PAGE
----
2005 Mustang convertibles sport the world's first loadbearing, overmolded plastic trim piece on their allplastic deck-lid closeout panels.
The overmolded design gives a smooth transition from sheet-metal panels as it tensions the convertible top against the Mustang body. Zeotherm thermoplastic vulcanizate (TPV) from Zeon Chemicals, Louisville, Ky. (zeotherm.com), overmolds onto glassreinforced nylon and resists intense Southwest desert UV exposure without delamination.
Thanks to their chemical make-up, Zeotherm TPVs inherently resist UV, says Zeon spokesman Brian Cail, "The backbone of the rubber used in Zeotherm 100-80B TPV is fully saturated. There are no double bonds in the rubber that would make it susceptible to UV degradation. No additives are needed to boost its UV resistance," he says.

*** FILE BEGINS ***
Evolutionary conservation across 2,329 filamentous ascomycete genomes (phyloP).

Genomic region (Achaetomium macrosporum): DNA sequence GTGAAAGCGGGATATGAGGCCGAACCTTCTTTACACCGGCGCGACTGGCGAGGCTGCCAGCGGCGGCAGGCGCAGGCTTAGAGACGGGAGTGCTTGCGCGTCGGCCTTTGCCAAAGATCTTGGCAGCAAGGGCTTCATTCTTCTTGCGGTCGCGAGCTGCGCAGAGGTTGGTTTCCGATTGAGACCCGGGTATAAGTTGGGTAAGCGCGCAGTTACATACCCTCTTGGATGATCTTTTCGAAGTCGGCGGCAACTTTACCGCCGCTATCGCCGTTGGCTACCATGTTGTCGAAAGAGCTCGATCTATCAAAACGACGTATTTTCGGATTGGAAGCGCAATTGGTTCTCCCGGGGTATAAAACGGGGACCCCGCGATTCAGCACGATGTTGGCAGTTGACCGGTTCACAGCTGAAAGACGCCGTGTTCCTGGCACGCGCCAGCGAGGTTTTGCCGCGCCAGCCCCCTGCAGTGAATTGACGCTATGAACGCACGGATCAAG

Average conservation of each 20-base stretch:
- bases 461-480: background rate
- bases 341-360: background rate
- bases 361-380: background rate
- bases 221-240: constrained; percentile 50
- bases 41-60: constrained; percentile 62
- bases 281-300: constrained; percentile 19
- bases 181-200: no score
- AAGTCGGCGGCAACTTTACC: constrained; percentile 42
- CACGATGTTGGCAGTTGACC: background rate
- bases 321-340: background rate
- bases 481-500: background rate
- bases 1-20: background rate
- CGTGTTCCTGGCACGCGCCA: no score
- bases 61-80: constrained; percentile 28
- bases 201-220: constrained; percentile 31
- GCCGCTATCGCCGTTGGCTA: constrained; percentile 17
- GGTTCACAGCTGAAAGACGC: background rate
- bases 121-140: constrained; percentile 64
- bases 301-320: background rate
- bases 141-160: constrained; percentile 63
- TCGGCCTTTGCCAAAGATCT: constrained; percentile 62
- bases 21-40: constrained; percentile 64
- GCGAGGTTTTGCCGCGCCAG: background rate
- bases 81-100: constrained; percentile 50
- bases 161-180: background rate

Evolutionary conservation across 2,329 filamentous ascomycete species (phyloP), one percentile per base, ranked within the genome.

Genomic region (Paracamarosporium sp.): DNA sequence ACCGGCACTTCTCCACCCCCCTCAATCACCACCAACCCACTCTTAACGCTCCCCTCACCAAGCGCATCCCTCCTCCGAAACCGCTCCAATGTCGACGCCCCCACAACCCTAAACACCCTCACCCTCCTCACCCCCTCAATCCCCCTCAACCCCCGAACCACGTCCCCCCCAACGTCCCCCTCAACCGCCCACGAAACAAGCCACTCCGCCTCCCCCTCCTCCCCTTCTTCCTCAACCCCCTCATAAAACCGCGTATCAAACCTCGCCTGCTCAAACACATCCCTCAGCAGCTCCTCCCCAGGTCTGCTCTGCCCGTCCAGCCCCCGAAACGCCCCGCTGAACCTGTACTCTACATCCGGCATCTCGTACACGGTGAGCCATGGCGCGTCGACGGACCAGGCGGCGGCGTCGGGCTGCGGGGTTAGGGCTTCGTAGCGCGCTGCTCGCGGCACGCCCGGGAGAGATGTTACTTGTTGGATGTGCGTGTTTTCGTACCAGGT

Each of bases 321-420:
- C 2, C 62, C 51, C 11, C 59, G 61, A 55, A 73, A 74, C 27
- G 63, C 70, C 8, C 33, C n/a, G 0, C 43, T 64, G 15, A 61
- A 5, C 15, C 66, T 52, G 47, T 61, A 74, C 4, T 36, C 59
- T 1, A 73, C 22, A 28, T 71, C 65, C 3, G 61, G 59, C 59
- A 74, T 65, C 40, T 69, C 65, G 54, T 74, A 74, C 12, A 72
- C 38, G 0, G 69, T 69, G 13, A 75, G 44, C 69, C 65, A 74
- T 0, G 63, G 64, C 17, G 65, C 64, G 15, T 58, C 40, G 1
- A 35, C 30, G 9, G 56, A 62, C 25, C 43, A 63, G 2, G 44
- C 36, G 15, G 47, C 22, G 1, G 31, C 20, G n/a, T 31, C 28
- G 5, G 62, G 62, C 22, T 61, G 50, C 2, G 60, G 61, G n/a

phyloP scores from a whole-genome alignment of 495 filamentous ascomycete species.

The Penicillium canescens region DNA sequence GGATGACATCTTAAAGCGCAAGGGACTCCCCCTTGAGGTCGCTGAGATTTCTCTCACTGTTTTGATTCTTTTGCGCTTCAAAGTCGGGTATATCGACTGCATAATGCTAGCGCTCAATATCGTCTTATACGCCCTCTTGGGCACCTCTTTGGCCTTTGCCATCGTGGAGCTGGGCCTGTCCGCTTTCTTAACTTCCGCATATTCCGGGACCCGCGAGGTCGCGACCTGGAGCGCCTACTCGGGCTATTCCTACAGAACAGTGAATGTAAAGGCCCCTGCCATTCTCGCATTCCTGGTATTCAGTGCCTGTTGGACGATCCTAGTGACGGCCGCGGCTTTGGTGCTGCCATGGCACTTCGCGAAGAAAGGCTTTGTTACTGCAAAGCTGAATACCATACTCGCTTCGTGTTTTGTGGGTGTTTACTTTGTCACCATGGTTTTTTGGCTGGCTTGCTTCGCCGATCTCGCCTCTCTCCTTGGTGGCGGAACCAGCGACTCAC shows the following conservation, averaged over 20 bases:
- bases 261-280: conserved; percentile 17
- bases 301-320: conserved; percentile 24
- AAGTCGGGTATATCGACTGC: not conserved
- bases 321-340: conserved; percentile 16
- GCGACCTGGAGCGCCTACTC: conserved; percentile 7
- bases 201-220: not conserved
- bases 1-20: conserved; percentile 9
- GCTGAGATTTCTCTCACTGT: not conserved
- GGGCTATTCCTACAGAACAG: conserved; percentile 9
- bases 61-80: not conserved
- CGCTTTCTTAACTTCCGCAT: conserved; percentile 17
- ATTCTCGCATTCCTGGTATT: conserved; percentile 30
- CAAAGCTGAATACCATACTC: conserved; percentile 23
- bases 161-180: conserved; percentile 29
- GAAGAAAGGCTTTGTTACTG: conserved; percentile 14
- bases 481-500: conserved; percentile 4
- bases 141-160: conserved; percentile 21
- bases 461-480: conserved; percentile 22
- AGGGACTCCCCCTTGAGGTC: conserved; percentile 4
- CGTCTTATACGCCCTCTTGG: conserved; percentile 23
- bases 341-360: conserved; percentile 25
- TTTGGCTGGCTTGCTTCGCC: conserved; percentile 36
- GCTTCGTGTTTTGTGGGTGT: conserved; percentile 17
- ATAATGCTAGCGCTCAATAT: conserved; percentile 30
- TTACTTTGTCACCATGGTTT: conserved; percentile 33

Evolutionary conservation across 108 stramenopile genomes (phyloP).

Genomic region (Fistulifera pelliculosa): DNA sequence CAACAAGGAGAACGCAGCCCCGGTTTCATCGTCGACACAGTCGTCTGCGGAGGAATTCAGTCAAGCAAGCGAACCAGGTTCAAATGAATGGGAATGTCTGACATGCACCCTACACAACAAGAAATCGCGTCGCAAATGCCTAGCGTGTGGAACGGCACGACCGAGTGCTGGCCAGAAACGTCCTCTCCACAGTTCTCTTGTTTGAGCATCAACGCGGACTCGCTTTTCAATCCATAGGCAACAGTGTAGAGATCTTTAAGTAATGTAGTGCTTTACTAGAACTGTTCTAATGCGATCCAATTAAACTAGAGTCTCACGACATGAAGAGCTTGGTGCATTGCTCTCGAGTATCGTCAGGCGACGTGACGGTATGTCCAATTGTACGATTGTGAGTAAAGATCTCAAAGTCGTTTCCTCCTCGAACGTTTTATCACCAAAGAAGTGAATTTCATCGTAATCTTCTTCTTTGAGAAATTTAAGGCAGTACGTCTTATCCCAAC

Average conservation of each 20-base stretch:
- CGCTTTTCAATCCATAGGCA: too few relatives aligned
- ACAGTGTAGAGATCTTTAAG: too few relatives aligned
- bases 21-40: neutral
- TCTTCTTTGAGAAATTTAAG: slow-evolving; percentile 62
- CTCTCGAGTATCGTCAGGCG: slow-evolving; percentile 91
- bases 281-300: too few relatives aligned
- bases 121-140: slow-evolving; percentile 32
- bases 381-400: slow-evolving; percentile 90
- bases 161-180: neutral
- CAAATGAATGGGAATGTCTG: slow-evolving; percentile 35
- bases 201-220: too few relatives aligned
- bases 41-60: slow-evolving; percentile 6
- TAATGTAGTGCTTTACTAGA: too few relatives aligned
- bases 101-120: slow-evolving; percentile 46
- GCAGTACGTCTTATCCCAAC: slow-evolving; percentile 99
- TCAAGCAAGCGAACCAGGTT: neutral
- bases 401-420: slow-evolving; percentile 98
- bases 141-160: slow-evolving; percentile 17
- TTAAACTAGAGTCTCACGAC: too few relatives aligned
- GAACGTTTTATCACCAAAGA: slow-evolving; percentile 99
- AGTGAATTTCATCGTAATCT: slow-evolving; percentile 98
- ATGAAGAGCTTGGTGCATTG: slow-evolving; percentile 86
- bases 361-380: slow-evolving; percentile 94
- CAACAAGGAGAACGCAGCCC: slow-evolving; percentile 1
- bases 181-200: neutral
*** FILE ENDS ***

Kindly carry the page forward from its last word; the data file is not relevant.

"Traditional touch-off molding approaches use thermoset rubber (EPDM) over steel," says Cail. "The overmolded TPV/reinforce nylon parts let designers reduce part cost without loss of structural rigidity. And the rubberlike TPV closely matches the clean lines and appearance of the Mustang's other weather/body seals."
Most important for this application, says Cail, is the adhesion of overmold to the nylon substrate. Zeotherm 100-80B TPV provides a complete cohesive, chemical bond to the glass-filled nylon substrate. It also has a tensile strength of 9 MPa, an 85 Shore-A hardness, and retains a tensile strength (at 100% elongation) of 6 MPa.
The gating system used for overmolding the TPV on to the nylon substrate resembles that used for conventional olefinic-based TPVs, says Cail. Molders must, however, make adjustments for Zeotherm's higher melt temperature and melt viscosity. Processing temperatures range between 260 to 280°C and no special treatment was done to the nylon surface prior to overmolding.